I gazed around the storefront once more, but none of the current crop of customers looked like the type who’d come here to cause trouble or try to murder me, so I went back to my cooking. Maybe today would be a calm day. I hoped so. I needed some time to think about Owen, Salina, and what her reappearance might really mean to my lover—and how I could keep her from messing up what I had with Owen.
But it wasn’t to be—because Phillip Kincaid strolled into the restaurant around two o’clock.
Kincaid had sandy blond hair that was slicked back into a low ponytail and strong, pronounced cheekbones a model would have been envious of. He wore a dark blue suit that showed off the strength of his tall, thick body, and he looked almost as good in the expensive threads as Finn did in one of his designer duds. Kincaid wasn’t movie star handsome—not like Finn—but there was something about him that caught your eye and made you take a second look. Something in the easy, confident way he carried himself, and the coldness in his vivid blue eyes.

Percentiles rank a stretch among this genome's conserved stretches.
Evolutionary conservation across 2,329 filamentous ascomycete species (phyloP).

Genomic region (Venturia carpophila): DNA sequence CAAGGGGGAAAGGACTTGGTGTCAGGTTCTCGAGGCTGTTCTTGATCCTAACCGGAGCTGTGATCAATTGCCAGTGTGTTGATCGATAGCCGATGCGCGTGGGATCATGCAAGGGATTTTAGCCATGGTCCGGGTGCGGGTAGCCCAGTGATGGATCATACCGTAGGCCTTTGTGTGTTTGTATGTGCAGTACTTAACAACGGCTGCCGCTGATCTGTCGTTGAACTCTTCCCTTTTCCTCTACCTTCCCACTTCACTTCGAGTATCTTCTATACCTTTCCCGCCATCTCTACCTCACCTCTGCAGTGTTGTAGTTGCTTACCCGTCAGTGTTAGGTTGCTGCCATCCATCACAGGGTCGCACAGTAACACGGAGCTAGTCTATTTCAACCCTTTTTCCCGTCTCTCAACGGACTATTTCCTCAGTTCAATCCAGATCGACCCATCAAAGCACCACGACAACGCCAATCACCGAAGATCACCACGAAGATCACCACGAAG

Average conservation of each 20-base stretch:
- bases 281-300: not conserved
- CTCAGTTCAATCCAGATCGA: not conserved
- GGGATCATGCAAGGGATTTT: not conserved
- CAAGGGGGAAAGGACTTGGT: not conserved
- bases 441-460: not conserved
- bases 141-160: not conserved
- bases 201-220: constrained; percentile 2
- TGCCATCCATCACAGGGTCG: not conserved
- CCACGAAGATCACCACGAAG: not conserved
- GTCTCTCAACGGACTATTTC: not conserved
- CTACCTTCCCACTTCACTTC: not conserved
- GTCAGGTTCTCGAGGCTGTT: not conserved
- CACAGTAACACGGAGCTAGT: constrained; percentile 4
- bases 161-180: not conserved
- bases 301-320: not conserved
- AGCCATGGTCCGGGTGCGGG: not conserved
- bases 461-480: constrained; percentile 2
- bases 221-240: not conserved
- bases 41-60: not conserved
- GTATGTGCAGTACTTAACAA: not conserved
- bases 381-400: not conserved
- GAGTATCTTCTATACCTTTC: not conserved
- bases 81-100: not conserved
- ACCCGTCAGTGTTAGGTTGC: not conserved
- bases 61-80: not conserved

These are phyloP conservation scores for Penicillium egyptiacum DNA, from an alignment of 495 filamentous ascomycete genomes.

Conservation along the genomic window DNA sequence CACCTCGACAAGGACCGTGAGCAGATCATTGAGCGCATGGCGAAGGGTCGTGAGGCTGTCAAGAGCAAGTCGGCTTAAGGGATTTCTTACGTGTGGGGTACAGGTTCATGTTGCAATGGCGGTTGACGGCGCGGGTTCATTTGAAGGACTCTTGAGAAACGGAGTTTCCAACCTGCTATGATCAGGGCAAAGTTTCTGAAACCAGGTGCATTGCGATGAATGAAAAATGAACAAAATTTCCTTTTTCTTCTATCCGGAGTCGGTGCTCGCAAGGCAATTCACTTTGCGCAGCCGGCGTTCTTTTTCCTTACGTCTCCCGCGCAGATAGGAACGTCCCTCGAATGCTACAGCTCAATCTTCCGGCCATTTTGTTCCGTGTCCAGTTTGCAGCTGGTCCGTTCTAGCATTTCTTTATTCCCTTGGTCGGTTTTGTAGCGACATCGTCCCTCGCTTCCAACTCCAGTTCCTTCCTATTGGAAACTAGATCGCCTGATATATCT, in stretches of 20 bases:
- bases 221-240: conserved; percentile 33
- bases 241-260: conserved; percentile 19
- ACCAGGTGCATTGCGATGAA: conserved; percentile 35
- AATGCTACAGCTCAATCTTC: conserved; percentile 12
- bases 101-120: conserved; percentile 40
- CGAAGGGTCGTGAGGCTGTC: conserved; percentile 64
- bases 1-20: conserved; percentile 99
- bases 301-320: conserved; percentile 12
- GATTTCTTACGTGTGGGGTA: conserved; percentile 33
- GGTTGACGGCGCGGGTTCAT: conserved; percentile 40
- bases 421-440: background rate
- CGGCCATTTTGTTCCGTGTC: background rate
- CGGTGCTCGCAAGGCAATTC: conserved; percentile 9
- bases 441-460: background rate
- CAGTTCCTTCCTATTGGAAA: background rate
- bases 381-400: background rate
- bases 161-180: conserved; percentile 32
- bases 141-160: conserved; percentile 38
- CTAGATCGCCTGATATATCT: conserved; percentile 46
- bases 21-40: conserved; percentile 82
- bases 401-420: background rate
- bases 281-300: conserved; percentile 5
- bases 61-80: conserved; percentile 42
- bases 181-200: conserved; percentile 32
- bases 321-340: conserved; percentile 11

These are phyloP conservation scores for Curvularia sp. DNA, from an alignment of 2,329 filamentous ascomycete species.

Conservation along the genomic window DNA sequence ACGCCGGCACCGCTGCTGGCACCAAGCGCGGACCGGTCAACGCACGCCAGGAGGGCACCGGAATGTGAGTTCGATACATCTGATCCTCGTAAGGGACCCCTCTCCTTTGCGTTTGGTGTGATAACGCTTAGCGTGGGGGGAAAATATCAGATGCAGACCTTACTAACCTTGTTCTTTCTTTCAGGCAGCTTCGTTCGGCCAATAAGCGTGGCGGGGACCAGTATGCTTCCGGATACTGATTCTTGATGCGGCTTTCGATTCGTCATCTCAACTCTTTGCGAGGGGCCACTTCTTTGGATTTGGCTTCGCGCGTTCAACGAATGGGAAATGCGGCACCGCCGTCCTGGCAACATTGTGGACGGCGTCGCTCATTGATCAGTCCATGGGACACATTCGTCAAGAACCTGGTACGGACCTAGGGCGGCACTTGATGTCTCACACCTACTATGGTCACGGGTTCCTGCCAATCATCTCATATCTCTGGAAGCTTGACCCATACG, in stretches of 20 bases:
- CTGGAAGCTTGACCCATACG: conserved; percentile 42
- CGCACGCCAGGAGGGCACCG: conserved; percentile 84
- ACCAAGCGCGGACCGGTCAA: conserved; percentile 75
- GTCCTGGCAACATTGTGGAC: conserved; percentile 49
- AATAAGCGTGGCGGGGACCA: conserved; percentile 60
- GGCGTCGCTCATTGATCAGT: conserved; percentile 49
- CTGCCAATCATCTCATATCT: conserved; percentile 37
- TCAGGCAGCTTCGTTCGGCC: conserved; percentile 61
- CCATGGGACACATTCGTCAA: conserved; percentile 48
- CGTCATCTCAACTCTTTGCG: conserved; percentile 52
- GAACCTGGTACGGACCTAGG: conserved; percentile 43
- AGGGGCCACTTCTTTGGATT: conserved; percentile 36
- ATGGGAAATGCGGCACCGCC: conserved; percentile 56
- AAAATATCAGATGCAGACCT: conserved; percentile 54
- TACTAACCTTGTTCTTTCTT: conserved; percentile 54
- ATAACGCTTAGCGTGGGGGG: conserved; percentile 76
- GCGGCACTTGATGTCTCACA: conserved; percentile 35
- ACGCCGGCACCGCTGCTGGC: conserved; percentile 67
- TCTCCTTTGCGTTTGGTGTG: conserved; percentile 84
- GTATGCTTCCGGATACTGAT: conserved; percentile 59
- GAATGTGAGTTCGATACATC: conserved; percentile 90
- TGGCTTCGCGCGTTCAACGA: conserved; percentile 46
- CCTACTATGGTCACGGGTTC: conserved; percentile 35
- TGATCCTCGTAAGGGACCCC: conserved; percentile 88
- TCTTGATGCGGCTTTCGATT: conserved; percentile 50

Despite his striking looks, Kincaid was on my radar for another, less pleasant reason: he happened to be one of Ashland’s top underworld sharks, with a network of giant enforcers and other rough types who worked for him. Kincaid had been one of the few heavy hitters who’d dared to go toe-to-toe with Mab when she’d been alive. Now that the Fire elemental was dead, Kincaid had even more power, as he’d spent the last few months picking up some of the pieces of her old empire and consolidating them into his own operations.